Learn how to improve communication with customers so your business can continue to thrive, even when things go wrong.
Despite your best efforts, customer disputes are bound to happen at least once in a while. Yet even in the midst of a disagreement, it’s possible to save their business if you know how to improve communication with customers who aren’t happy. It isn’t always easy, but it’s also not as difficult as it may seem. And it’s definitely worth the investment of time to learn better communication skills if it means reestablishing a connection with your customers.
In an ideal world, you’ll never have a dispute with a customer. But they do arise, and being prepared for that eventuality can do wonders for saving relationships.
How to improve communication with customers when things don’t go as planned
1. Save the relationship, not the sale
While there’s undoubtedly monetary value attached to saving a customer relationship, it’s important to remember that the relationship itself is what you’re trying to salvage, not the money. A sour customer relationship may lead not only to lost profits from them, but it could result in losing more customers from bad reviews, which can be very difficult to dig yourself out of.
Instead of thinking about how to save the profits, though, think about how you would save any other relationship. This is where knowing how to improve communication with customers becomes essential because the first step towards repairing any relationship is communication.
Talk to your angry customer about the problem, and the redeemed profits will come naturally. On the other hand, if you come across as only being interested in saving your wallet, your customer is less likely to be receptive. (Think about the relationships in your life. Would your partner or colleague be as forgiving if they thought you were just out for yourself? Probably not.)
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2. What to say and how to say it
So how do you improve customer communications? You start by being upfront and proactive. Pick up the phone and call them. We recommend you start with the phone, as an email may not feel as personal, and is easier to discard. If a disgruntled customer refuses to speak to your or won’t answer the phone, email is an option, but a phone call speaks volumes about your desire to repair the relationship.
When you do get hold of them, don’t beat around the bush. Tell them why you’re calling—that you regret the dispute, that you want to repair the relationship—so that they know you’re not just trying to make another sale. In general, transparency is the key to better communication, and it’s even better when you’re direct and when you take the initiative from your end. After all, on the surface, it looks like you’ve got more to lose from a tattered relationship. Help your customer to see what they’ll lose if they stop doing business with you.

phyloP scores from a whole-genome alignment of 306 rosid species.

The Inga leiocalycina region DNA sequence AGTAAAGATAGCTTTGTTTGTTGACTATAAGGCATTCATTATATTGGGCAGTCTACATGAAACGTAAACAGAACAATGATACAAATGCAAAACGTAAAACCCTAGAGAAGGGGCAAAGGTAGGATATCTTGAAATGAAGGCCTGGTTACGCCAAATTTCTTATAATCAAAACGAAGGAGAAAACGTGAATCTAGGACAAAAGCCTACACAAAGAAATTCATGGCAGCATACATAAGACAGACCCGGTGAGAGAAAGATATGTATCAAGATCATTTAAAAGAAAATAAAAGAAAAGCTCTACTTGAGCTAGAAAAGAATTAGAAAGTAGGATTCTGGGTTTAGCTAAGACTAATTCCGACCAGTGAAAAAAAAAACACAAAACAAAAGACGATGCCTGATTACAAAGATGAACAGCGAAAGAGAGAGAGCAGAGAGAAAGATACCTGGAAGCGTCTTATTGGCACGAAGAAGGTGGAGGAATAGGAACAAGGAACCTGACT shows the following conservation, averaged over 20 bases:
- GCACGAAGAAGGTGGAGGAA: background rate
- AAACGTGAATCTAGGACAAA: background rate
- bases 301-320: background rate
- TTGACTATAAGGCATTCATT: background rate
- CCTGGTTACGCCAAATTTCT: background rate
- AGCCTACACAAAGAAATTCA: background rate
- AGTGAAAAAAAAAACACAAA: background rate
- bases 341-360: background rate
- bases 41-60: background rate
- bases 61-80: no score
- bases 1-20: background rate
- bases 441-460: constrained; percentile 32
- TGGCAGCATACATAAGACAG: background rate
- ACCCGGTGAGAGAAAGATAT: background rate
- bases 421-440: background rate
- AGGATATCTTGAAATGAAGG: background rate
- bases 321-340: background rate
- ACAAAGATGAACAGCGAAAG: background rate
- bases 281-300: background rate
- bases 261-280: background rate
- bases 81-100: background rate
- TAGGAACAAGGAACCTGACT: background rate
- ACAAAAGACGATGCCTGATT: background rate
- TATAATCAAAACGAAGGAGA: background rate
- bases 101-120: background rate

3. Know what to avoid
Successful salespeople know how to improve communication with customers by knowing what tactics to avoid, as well. Try to stay away from strategies that don’t involve direct, one-on-one interaction, such as mailings or even gifts. There will be a time to show your remorse through deals or tokens of appreciation, but you first have to rebuild the trust that’s been lost.
Of course, it’s critical to avoid placing any blame on the customer, even if they were the one who was wrong. Swallow your pride and apologize for your part. Doing so not only demonstrates your remorse, but it also disarms them a bit, taking the venom out of the situation and opening the door for further discussions. If you’re lucky, you might even find them apologizing back to you!
One other thing to stay away from is lingering on the apology or dispute too long. A secret to improving communication with customers is to focus on the positive as well as the outcome you want. Dwelling on something can give it renewed life, even if you’re trying to say you wish it hadn’t happened. When you get your customer on the phone, admit your part in the dispute, say you’re sorry and move on.
To give up or not to give up
Communication is a skill, but sometimes even the best fall short of their goals. Part of being a good communicator is knowing when to quit. If you badger a customer who’s already displeased with you, it’s going to result in a pretty lousy reputation besides the single lost relationship. Make a couple of attempts to get in touch over the phone, send an email as one last gesture, then put it to rest. In the end, a relationship relies on two people. All you can do is your part in trying to save it. If the other side refuses, persistence will only make it worse.
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